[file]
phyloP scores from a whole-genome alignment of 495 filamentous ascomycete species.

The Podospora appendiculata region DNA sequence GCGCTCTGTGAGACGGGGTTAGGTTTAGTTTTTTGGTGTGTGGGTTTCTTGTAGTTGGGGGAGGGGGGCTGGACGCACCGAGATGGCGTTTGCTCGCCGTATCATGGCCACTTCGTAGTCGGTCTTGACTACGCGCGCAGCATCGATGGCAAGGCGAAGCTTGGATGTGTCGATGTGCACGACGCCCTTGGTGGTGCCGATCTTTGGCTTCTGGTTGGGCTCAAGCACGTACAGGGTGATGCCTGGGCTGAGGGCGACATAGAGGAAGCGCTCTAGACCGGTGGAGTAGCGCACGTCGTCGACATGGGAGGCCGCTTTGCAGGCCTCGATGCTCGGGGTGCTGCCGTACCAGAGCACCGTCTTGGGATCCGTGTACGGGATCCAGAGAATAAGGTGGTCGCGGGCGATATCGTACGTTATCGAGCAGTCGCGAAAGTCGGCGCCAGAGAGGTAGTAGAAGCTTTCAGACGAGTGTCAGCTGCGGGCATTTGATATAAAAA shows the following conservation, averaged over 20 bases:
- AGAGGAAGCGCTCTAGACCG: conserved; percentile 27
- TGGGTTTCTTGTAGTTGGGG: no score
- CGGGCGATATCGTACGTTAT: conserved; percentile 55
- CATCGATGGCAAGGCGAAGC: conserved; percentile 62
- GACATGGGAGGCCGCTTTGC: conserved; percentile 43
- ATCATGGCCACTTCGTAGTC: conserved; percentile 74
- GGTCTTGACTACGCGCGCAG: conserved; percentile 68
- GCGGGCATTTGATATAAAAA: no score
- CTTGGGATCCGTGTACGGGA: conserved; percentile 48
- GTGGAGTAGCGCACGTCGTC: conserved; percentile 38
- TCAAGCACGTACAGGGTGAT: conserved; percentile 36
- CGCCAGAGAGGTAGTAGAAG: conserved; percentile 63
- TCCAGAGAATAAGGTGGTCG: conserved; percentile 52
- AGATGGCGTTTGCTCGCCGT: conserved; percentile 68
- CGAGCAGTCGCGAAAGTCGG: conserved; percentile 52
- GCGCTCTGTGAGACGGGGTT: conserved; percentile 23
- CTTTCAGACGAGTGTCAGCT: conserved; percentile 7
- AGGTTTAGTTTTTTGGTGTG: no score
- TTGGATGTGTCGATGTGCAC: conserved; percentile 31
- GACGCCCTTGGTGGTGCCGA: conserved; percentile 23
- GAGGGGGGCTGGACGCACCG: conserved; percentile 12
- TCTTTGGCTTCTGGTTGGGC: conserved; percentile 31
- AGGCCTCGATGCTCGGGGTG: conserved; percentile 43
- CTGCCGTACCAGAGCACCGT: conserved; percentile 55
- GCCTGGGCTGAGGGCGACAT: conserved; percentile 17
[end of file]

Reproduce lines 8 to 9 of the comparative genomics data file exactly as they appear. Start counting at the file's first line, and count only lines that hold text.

- ATCATGGCCACTTCGTAGTC: conserved; percentile 74
- GGTCTTGACTACGCGCGCAG: conserved; percentile 68